I have a simple dependency check at the start of some plugins - which check if another plugin is installed and active (using class_exists()).

This works well in the normal WordPress flow - as the plugin that includes the required class is set to instantiate earlier and I also re-order the available plugins so this plugin is loaded first - like this:

     * Force this plugin to load first
     * @since   0.1
     * @return  void
    public function load_this_plugin_first() 

        // grab plugin directory + file name ##
        $path = plugin_basename(dirname(__FILE__)).'/'.basename(__FILE__);

        // grab the list of active plugins ##
        if ( $plugins = get_option( 'active_plugins' ) ) {

            // check if out plugin is in there ##
            if ( $key = array_search( $path, $plugins ) ) {

                // push it to the top of the list ##
                array_splice( $plugins, $key, 1 );
                array_unshift( $plugins, $path );
                update_option( 'active_plugins', $plugins );




This all works well until I need to update a plugin - then the other plugins are all deactivated - as all the class_exists() checks return false.

So, I'd like to know if there is a constant - such as DOING_AUTOSAVE for plugin updates - something like DOING_PLUGIN_UPDATE?


Instead of re-ordering your plugins to load in a specific order, have each of them that requires some other plugin to be loaded to defer their initialization until the "plugins_loaded" action hook.

In other words, when a plugin with a dependency is included and ran, it shouldn't do anything directly. Instead, it should have functions, and then add_action calls to hook those functions to plugins_loaded. That function that is called later can do the class_exists check and act accordingly.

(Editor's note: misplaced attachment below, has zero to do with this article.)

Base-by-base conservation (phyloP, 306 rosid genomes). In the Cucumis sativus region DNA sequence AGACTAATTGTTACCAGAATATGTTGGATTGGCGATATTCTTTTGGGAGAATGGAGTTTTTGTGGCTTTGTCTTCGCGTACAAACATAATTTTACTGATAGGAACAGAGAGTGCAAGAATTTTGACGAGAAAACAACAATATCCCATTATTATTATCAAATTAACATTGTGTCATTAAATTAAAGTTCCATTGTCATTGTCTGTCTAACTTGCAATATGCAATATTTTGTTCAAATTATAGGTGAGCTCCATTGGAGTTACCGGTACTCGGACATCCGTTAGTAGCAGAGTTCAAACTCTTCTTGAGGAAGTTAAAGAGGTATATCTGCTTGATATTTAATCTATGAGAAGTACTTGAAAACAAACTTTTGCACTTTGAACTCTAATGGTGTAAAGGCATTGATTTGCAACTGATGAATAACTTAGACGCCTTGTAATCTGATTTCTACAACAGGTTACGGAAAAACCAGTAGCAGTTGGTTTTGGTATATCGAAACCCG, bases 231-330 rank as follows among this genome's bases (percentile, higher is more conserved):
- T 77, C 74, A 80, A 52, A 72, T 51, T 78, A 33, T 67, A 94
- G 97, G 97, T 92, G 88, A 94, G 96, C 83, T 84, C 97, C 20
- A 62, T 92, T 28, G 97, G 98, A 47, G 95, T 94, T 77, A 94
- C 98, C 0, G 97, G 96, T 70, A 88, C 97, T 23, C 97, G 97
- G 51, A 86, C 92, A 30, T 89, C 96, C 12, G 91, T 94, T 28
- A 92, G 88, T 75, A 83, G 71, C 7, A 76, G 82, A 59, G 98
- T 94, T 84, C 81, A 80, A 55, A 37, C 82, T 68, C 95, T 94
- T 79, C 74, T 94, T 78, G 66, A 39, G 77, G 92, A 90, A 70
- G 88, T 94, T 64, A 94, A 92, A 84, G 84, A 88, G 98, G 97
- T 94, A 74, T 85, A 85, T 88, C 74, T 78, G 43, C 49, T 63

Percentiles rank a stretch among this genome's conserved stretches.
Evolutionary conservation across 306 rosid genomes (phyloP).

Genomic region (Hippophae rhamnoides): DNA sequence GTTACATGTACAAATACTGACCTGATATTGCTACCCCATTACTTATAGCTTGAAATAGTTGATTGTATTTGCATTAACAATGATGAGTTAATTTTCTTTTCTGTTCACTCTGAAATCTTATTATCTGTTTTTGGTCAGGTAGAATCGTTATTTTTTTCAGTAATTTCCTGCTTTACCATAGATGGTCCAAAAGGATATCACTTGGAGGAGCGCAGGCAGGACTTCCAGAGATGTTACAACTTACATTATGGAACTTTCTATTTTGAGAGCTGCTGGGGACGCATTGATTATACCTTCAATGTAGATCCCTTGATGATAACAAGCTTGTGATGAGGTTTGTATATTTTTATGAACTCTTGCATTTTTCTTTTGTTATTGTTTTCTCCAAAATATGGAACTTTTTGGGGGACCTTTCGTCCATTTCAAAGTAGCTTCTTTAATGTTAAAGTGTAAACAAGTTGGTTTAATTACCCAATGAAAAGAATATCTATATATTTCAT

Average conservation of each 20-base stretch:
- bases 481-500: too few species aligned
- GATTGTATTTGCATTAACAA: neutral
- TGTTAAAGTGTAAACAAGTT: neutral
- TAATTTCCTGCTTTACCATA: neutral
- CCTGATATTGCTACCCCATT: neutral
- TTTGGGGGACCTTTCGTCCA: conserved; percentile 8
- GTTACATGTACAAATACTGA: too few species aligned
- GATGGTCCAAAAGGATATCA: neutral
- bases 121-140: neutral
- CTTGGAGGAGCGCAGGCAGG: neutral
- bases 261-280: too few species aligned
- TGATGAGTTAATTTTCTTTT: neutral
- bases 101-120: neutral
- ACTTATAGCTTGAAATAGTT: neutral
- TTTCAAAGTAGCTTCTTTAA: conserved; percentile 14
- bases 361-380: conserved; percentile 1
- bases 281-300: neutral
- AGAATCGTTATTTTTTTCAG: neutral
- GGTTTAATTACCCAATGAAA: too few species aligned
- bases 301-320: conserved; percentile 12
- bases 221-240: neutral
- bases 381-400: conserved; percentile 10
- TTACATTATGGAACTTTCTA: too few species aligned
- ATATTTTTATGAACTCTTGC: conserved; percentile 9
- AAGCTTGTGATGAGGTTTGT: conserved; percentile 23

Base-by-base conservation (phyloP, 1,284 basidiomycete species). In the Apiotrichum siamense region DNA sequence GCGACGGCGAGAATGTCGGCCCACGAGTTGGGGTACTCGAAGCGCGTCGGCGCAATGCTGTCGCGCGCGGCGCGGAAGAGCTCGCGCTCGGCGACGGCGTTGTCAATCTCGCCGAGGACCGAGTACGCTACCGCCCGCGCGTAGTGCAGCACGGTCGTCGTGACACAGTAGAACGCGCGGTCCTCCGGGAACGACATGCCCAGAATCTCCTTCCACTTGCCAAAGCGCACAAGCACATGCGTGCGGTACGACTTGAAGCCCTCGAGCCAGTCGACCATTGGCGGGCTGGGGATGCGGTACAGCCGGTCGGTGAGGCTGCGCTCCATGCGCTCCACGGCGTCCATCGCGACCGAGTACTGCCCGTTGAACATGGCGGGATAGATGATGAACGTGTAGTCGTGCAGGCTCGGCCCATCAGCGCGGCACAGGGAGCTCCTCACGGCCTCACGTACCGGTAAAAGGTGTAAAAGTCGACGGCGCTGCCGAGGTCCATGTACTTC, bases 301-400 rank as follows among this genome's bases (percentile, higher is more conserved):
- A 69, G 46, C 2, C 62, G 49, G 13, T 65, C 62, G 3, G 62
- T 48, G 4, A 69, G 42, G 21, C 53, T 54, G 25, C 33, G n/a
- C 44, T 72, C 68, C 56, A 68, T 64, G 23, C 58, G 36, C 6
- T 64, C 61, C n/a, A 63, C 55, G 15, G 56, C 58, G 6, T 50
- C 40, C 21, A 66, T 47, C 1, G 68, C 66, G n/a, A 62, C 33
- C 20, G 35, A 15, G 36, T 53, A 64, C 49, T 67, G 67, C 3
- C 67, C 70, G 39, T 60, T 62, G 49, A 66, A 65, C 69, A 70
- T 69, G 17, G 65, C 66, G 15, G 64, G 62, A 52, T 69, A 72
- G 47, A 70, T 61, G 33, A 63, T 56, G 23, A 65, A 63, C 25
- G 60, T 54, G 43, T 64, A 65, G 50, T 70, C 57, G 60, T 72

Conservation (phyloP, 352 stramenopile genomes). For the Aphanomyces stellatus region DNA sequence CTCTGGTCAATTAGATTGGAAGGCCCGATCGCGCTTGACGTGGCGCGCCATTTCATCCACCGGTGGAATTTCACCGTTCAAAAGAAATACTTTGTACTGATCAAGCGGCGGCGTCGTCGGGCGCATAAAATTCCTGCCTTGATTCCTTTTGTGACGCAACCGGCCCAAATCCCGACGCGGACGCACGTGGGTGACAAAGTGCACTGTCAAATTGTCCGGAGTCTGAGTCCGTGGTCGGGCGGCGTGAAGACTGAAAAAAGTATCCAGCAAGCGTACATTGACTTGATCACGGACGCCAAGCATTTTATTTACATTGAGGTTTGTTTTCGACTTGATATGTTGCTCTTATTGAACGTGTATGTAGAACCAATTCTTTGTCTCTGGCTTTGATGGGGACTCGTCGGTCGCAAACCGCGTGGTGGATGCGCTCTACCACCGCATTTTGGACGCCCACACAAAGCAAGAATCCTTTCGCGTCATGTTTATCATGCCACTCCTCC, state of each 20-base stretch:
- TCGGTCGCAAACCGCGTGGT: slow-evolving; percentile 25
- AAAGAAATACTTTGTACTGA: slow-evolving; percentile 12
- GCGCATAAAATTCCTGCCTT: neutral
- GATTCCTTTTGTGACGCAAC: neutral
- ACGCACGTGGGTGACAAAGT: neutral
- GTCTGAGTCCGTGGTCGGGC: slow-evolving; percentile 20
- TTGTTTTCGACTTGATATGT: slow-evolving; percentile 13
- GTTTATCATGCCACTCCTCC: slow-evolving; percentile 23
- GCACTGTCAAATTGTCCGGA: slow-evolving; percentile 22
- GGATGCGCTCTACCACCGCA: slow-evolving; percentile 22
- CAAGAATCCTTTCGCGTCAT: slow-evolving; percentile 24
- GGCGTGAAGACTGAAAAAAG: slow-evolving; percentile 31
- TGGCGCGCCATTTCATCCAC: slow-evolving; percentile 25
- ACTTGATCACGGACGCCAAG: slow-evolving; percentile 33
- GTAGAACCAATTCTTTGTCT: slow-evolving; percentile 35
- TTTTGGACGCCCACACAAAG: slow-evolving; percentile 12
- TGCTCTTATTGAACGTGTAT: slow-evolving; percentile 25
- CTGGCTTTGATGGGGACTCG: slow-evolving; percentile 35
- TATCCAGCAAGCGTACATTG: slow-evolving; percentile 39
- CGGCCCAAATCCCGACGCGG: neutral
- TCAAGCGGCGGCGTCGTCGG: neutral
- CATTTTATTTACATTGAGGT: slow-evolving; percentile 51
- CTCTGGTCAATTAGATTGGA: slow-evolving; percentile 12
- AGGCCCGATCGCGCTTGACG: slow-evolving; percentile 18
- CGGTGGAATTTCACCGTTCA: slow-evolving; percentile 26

• thanks for the suggestion, I'm going to need to re-write a few things then I'll come back with feedback! – Q Studio Jan 10 '14 at 8:36
  • little juggling - changed a few methods to static and got this all working nicely - thanks! – Q Studio Jan 15 '14 at 17:37

How about using WP_INSTALLING? - this check is placed above the main plugin Class...

if ( ! class_exists( 'REQUIRED_CLASS_NAME' ) && ! defined( 'WP_INSTALLING' ) )  { 

    // give some notice to the user ##
    add_action('admin_notices', function(){
        $plugin = get_plugin_data( __FILE__ );
        echo "<div id='message' class='error'><p><code>".$plugin["Name"]."</code> has been deactivated because it requires the <a href='#'>PLUGIN NAME</a>.</p></div>";
        if ( isset( $_GET['activate'] ) ) {
            unset( $_GET['activate'] ); // remove the activation notice ##

   // turn this plugin off ##
   add_action('admin_notices', function(){
      deactivate_plugins( plugin_basename( __FILE__ ) );

   // stop this plugin from running ##

Then the actual plugin class is below:

if ( ! class_eixsts( "Plugin_Class" ) ) 

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